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FirstFed plans stock sale in bid to avert government takeover

The thrift has been battered by losses on its risky mortgages. Its proposed offering comes as bottom-fishing investors are showing interest in troubled lenders.

October 03, 2009|E. Scott Reckard

FirstFed Financial Corp., battered by losses on its portfolio of risky mortgages, is pursuing a plan to sell stock to the public in a last-ditch bid to avert a government takeover of the Los Angeles-based savings and loan operator.

The proposed stock offering by the parent of First Federal Bank of California comes as bottom-fishing investors, betting the economy is improving, are showing interest in troubled lenders.

But few banks have endured a year as bad as that suffered by FirstFed, the second-largest California-based thrift. That makes the company's plan to sell stock extremely ambitious, analysts say.

"I don't know if it's the most audacious plan" ever to raise capital, said banking analyst Timothy Coffey at FIG Partners in San Francisco, "but it has to be near the top."

First Federal, based in Santa Monica until a recent move to cheaper digs near Playa Vista, survived the S&L industry meltdown in the 1980s by specializing in adjustable-rate mortgages that bent traditional lending rules.

That kind of mortgage, known as an option ARM, allowed a borrower to regularly pay so little for several years that the loan balance actually rose. And FirstFed often waived the requirement for applicants to produce pay stubs or other proof of income.

Option ARMs were widely available in the housing boom but have been a disaster in the bust. They have been blamed for the demise of Newport Beach's Downey Savings and the near-collapse of mortgage giant Countrywide Financial Corp. of Calabasas as well as the country's former fourth-largest bank, Wachovia Corp.

With FirstFed bleeding red ink since the start of 2008, regulators early this year barred the bank from making new loans. Its stock traded Friday at 42 cents a share, down 95% in the last year. It peaked at $69.23 a share in early 2007.

Nonetheless, shareholders voted by a two-thirds majority this week to authorize the issuance of more shares and a reverse stock split, two conditions of a stock offering.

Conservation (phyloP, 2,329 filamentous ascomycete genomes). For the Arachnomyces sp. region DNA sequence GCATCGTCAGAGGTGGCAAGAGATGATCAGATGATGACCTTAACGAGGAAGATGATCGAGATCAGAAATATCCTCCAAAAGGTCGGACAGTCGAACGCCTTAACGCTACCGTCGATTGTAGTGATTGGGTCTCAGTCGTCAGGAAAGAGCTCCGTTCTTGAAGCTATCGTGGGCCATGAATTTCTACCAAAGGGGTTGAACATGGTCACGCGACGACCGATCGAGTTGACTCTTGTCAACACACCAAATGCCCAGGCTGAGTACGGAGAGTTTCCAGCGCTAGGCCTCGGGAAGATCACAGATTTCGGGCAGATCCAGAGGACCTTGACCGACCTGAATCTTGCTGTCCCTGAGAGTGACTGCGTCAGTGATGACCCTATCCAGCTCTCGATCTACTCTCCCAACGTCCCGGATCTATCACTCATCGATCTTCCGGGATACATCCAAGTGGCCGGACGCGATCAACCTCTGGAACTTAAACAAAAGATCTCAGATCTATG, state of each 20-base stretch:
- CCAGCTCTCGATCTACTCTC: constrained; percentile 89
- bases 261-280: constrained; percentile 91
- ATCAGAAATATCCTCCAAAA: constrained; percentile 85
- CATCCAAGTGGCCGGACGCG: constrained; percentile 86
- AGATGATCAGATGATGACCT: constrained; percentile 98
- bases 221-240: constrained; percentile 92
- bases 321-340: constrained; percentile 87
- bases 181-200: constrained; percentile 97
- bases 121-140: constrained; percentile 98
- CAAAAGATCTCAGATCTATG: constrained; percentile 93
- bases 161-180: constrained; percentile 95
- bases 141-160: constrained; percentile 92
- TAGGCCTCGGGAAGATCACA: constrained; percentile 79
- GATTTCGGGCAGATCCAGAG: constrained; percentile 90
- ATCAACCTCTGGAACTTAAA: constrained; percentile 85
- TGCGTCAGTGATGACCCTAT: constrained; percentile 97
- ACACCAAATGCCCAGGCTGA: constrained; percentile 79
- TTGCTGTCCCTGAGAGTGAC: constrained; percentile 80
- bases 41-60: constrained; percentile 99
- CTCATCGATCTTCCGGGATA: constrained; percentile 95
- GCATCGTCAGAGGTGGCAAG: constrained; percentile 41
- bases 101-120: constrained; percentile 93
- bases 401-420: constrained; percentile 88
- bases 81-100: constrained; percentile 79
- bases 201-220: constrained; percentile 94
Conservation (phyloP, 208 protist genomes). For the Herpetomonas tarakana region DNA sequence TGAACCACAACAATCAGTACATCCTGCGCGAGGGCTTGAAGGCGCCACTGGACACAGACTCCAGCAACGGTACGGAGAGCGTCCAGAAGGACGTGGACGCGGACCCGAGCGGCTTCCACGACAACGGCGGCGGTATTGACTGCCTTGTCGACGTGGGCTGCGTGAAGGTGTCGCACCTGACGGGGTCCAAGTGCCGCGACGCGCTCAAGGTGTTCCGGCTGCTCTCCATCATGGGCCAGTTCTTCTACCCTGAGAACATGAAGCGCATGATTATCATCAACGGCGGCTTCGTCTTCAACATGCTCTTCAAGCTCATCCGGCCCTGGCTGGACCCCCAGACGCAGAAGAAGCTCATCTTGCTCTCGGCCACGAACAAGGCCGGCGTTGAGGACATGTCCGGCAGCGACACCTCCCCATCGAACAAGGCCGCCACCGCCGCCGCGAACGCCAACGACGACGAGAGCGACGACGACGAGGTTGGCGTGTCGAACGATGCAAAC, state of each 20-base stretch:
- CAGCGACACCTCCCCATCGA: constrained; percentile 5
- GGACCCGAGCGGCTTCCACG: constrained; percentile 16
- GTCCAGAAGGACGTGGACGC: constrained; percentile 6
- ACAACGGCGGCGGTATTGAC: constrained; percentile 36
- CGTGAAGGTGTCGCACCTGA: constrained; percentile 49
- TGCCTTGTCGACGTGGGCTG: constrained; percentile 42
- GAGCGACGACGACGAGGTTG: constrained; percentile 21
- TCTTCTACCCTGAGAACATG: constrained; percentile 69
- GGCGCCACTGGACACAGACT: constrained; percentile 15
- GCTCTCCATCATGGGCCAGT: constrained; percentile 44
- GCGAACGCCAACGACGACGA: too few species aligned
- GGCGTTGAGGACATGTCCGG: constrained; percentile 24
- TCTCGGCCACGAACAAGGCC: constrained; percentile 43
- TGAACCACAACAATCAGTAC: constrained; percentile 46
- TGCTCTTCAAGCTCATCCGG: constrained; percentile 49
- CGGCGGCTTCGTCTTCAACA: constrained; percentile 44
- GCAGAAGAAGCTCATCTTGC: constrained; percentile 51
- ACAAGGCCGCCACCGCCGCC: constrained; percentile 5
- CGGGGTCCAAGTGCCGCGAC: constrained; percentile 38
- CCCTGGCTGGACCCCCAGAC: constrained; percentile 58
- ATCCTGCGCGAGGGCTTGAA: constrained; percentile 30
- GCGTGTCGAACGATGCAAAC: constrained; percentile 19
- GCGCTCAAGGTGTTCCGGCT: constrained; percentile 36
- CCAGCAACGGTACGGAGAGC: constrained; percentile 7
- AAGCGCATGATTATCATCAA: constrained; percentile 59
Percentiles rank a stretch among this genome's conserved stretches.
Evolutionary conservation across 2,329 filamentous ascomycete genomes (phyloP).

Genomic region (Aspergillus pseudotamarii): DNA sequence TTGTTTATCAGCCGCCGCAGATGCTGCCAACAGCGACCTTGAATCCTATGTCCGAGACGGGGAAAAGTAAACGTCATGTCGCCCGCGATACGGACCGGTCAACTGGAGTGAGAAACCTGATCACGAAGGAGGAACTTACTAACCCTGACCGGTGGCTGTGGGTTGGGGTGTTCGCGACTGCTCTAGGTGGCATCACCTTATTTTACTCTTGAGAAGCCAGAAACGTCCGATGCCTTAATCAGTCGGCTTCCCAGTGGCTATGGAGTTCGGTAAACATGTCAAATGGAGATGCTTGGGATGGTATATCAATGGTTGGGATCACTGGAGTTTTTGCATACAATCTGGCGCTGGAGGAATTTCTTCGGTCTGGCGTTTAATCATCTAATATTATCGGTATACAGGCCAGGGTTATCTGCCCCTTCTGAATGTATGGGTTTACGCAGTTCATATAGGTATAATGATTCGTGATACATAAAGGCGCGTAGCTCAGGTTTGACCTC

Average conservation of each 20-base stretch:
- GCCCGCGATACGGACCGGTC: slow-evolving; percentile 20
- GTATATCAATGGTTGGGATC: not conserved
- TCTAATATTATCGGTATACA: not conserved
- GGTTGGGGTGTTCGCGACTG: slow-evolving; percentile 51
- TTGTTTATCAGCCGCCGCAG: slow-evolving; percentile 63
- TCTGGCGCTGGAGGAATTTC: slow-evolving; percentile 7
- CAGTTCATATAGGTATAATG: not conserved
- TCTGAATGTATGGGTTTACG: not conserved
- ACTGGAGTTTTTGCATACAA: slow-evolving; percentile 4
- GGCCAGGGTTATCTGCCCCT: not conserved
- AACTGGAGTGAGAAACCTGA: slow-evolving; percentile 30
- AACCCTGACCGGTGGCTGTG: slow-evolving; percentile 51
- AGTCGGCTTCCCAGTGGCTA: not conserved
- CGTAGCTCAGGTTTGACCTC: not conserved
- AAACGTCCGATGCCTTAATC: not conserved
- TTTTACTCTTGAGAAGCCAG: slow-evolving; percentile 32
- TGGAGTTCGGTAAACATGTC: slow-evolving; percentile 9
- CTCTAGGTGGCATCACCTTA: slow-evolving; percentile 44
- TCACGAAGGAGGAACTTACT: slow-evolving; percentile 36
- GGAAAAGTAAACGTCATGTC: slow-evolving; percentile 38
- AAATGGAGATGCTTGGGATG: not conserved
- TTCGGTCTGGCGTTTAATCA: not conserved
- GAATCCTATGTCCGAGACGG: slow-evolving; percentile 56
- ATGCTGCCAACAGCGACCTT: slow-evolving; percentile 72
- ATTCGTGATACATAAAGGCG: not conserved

Chief Executive Babette Heimbuch acknowledged that if the share sale failed, regulators' patience would run out, making it likely that the bank would be seized and its 39 branches -- mostly in affluent coastal areas of Southern California -- sold to the highest bidder.

On Wednesday the bank missed a deadline set by regulators to raise new capital, but they are letting the bank try its plan to sell stock, Heimbuch said. The regulators declined to comment.

FirstFed has retained an investment bank, which it won't identify, to handle the offering, but it has no timetable to file the required paperwork with the Securities and Exchange Commission before a sale of shares can take place, Heimbuch said.

Regulators have not specified a dollar amount of new capital to be raised, instead saying the S&L must improve its capital ratios -- the size of its financial cushion against losses relative to its loans and other assets.

Banking consultant Bert Ely estimates that FirstFed needs to raise $250 million. Because the company's shares outstanding are worth only $5.7 million, selling that much new stock would reduce the stake held by the company's current shareholders to just 2.2% of the company.

That also means the buyers of the new shares would own practically all of its stock and thus control the company.

FirstFed had $6.3 billion in assets at the end of June, making it the No. 2 California-based thrift as of June 30, after Pasadena's OneWest Bank, with $17 billion in assets. OneWest was created this year when a private equity group bought the remains of failed IndyMac Bank from the Federal Deposit Insurance Corp.

FirstFed invited some major private equity investors to consider buying it this year, but they declined.

Many potential buyers might prefer to let FirstFed fail and then buy its branches and deposits from the FDIC, though not necessarily its loans, Ely said.

Heimbuch contends that a stock offering would broaden the pool of potential buyers to include private investors that aren't big enough to buy a bank directly from the FDIC but see a chance to own part of a lender at the bottom of the market.

Since being barred from making new loans, FirstFed has worked to clean up its portfolio by offering modifications to borrowers that would allow them to keep making monthly payments, Heimbuch said.

At the end of August, FirstFed reported holding $5.8 billion in loans, of which nearly $2 billion were mortgages on apartment buildings that so far have not created problems for FirstFed.

About $450 million of the loans were single-family mortgages written off as uncollectable -- loans that were continuing to drain capital as they sank into foreclosure, Heimbuch said.

But she characterized those as the last big slug of troubled mortgages at FirstFed, which stopped making the riskiest types of home loans in late 2005, much earlier than most rival home lenders.

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